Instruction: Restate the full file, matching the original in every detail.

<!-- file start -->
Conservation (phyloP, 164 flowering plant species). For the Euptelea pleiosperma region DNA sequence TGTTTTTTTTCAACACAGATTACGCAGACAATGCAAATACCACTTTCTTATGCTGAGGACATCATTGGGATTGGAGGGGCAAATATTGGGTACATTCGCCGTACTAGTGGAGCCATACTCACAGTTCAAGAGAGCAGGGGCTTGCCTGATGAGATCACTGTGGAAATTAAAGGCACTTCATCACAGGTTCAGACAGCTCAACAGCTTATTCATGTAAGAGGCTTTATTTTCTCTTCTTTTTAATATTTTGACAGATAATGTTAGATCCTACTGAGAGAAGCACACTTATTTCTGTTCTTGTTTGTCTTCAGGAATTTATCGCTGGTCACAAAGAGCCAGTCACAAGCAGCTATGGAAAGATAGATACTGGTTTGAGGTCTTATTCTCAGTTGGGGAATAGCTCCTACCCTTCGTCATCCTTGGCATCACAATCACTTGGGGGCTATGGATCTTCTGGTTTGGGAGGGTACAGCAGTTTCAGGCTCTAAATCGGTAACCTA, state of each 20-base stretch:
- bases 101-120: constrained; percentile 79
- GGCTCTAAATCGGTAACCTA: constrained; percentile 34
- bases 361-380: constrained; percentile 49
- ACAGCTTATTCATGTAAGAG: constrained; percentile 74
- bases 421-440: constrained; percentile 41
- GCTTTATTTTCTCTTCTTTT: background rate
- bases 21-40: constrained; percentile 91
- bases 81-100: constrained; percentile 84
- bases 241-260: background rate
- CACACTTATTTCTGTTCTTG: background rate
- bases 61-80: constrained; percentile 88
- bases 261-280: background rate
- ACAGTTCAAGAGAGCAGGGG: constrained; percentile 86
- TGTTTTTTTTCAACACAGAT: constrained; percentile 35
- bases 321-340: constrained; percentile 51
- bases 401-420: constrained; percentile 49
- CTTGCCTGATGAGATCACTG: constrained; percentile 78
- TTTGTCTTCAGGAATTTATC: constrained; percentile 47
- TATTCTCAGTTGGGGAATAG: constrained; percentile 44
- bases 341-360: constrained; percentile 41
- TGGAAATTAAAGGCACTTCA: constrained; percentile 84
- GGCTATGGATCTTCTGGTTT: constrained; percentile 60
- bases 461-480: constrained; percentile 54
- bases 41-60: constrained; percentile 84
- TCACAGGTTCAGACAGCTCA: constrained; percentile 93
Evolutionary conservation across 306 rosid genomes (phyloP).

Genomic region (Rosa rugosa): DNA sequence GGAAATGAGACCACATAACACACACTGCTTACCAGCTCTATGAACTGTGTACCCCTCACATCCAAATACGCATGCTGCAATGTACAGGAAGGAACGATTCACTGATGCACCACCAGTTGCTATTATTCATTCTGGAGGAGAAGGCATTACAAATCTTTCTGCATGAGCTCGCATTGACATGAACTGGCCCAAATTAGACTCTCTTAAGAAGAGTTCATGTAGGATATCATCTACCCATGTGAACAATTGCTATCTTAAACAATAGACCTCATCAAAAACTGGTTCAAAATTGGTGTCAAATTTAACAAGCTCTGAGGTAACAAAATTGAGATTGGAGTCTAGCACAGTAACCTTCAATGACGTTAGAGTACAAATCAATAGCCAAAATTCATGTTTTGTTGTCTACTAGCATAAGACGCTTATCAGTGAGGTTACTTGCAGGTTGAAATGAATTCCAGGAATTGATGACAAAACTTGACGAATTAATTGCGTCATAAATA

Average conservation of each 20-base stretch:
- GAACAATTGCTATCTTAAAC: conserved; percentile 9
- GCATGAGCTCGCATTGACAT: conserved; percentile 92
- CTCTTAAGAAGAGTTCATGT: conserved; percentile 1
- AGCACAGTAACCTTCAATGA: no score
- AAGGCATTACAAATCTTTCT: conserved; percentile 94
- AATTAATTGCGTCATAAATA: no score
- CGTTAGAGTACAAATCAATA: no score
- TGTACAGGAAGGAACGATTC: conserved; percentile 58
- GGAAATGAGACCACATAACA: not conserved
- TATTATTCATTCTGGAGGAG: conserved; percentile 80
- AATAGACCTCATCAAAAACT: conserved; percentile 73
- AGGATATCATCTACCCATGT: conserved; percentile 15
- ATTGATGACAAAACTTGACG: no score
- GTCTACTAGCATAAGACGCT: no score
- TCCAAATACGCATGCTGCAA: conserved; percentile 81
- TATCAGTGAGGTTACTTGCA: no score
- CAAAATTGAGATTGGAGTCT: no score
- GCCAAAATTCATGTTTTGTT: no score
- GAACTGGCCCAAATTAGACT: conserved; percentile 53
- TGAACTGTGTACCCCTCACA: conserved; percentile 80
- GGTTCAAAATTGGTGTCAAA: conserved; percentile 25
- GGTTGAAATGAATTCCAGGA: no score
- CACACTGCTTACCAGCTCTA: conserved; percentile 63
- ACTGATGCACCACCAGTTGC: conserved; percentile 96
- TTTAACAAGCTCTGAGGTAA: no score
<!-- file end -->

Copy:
Conservation (phyloP, 164 flowering plant species). For the Euptelea pleiosperma region DNA sequence TGTTTTTTTTCAACACAGATTACGCAGACAATGCAAATACCACTTTCTTATGCTGAGGACATCATTGGGATTGGAGGGGCAAATATTGGGTACATTCGCCGTACTAGTGGAGCCATACTCACAGTTCAAGAGAGCAGGGGCTTGCCTGATGAGATCACTGTGGAAATTAAAGGCACTTCATCACAGGTTCAGACAGCTCAACAGCTTATTCATGTAAGAGGCTTTATTTTCTCTTCTTTTTAATATTTTGACAGATAATGTTAGATCCTACTGAGAGAAGCACACTTATTTCTGTTCTTGTTTGTCTTCAGGAATTTATCGCTGGTCACAAAGAGCCAGTCACAAGCAGCTATGGAAAGATAGATACTGGTTTGAGGTCTTATTCTCAGTTGGGGAATAGCTCCTACCCTTCGTCATCCTTGGCATCACAATCACTTGGGGGCTATGGATCTTCTGGTTTGGGAGGGTACAGCAGTTTCAGGCTCTAAATCGGTAACCTA, state of each 20-base stretch:
- bases 101-120: constrained; percentile 79
- GGCTCTAAATCGGTAACCTA: constrained; percentile 34
- bases 361-380: constrained; percentile 49
- ACAGCTTATTCATGTAAGAG: constrained; percentile 74
- bases 421-440: constrained; percentile 41
- GCTTTATTTTCTCTTCTTTT: background rate
- bases 21-40: constrained; percentile 91
- bases 81-100: constrained; percentile 84
- bases 241-260: background rate
- CACACTTATTTCTGTTCTTG: background rate
- bases 61-80: constrained; percentile 88
- bases 261-280: background rate
- ACAGTTCAAGAGAGCAGGGG: constrained; percentile 86
- TGTTTTTTTTCAACACAGAT: constrained; percentile 35
- bases 321-340: constrained; percentile 51
- bases 401-420: constrained; percentile 49
- CTTGCCTGATGAGATCACTG: constrained; percentile 78
- TTTGTCTTCAGGAATTTATC: constrained; percentile 47
- TATTCTCAGTTGGGGAATAG: constrained; percentile 44
- bases 341-360: constrained; percentile 41
- TGGAAATTAAAGGCACTTCA: constrained; percentile 84
- GGCTATGGATCTTCTGGTTT: constrained; percentile 60
- bases 461-480: constrained; percentile 54
- bases 41-60: constrained; percentile 84
- TCACAGGTTCAGACAGCTCA: constrained; percentile 93
Evolutionary conservation across 306 rosid genomes (phyloP).

Genomic region (Rosa rugosa): DNA sequence GGAAATGAGACCACATAACACACACTGCTTACCAGCTCTATGAACTGTGTACCCCTCACATCCAAATACGCATGCTGCAATGTACAGGAAGGAACGATTCACTGATGCACCACCAGTTGCTATTATTCATTCTGGAGGAGAAGGCATTACAAATCTTTCTGCATGAGCTCGCATTGACATGAACTGGCCCAAATTAGACTCTCTTAAGAAGAGTTCATGTAGGATATCATCTACCCATGTGAACAATTGCTATCTTAAACAATAGACCTCATCAAAAACTGGTTCAAAATTGGTGTCAAATTTAACAAGCTCTGAGGTAACAAAATTGAGATTGGAGTCTAGCACAGTAACCTTCAATGACGTTAGAGTACAAATCAATAGCCAAAATTCATGTTTTGTTGTCTACTAGCATAAGACGCTTATCAGTGAGGTTACTTGCAGGTTGAAATGAATTCCAGGAATTGATGACAAAACTTGACGAATTAATTGCGTCATAAATA

Average conservation of each 20-base stretch:
- GAACAATTGCTATCTTAAAC: conserved; percentile 9
- GCATGAGCTCGCATTGACAT: conserved; percentile 92
- CTCTTAAGAAGAGTTCATGT: conserved; percentile 1
- AGCACAGTAACCTTCAATGA: no score
- AAGGCATTACAAATCTTTCT: conserved; percentile 94
- AATTAATTGCGTCATAAATA: no score
- CGTTAGAGTACAAATCAATA: no score
- TGTACAGGAAGGAACGATTC: conserved; percentile 58
- GGAAATGAGACCACATAACA: not conserved
- TATTATTCATTCTGGAGGAG: conserved; percentile 80
- AATAGACCTCATCAAAAACT: conserved; percentile 73
- AGGATATCATCTACCCATGT: conserved; percentile 15
- ATTGATGACAAAACTTGACG: no score
- GTCTACTAGCATAAGACGCT: no score
- TCCAAATACGCATGCTGCAA: conserved; percentile 81
- TATCAGTGAGGTTACTTGCA: no score
- CAAAATTGAGATTGGAGTCT: no score
- GCCAAAATTCATGTTTTGTT: no score
- GAACTGGCCCAAATTAGACT: conserved; percentile 53
- TGAACTGTGTACCCCTCACA: conserved; percentile 80
- GGTTCAAAATTGGTGTCAAA: conserved; percentile 25
- GGTTGAAATGAATTCCAGGA: no score
- CACACTGCTTACCAGCTCTA: conserved; percentile 63
- ACTGATGCACCACCAGTTGC: conserved; percentile 96
- TTTAACAAGCTCTGAGGTAA: no score